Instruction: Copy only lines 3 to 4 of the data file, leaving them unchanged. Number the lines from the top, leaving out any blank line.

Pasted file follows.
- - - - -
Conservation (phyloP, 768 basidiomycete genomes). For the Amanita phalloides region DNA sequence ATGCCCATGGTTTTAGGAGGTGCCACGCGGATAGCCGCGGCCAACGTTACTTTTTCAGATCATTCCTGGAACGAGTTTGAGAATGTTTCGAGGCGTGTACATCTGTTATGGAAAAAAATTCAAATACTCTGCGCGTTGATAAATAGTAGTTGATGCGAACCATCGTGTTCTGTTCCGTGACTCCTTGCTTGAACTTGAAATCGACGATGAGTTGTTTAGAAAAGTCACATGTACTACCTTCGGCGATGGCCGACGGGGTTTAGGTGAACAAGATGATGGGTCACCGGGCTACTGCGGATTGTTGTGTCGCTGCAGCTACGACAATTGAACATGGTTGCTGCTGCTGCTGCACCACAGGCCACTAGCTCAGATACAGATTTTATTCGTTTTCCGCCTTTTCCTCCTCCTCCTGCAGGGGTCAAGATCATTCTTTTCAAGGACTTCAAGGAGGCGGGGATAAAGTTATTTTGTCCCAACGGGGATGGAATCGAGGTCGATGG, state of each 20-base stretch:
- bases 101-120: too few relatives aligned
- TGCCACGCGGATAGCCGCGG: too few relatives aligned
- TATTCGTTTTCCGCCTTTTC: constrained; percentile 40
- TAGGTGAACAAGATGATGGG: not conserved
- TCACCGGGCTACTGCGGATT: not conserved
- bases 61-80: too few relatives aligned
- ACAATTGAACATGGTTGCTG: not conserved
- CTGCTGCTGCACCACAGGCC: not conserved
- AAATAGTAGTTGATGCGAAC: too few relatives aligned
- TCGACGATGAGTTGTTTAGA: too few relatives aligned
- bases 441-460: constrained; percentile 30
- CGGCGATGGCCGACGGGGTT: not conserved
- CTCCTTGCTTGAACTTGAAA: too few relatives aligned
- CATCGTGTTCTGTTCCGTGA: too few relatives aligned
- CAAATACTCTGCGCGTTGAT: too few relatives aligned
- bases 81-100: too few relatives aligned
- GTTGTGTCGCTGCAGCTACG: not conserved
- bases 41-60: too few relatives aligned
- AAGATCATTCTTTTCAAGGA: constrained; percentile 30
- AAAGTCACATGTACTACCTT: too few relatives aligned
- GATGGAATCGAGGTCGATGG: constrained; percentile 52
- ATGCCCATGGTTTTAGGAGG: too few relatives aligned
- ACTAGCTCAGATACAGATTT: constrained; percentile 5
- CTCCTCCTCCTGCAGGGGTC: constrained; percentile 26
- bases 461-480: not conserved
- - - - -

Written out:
- TGCCACGCGGATAGCCGCGG: too few relatives aligned
- TATTCGTTTTCCGCCTTTTC: constrained; percentile 40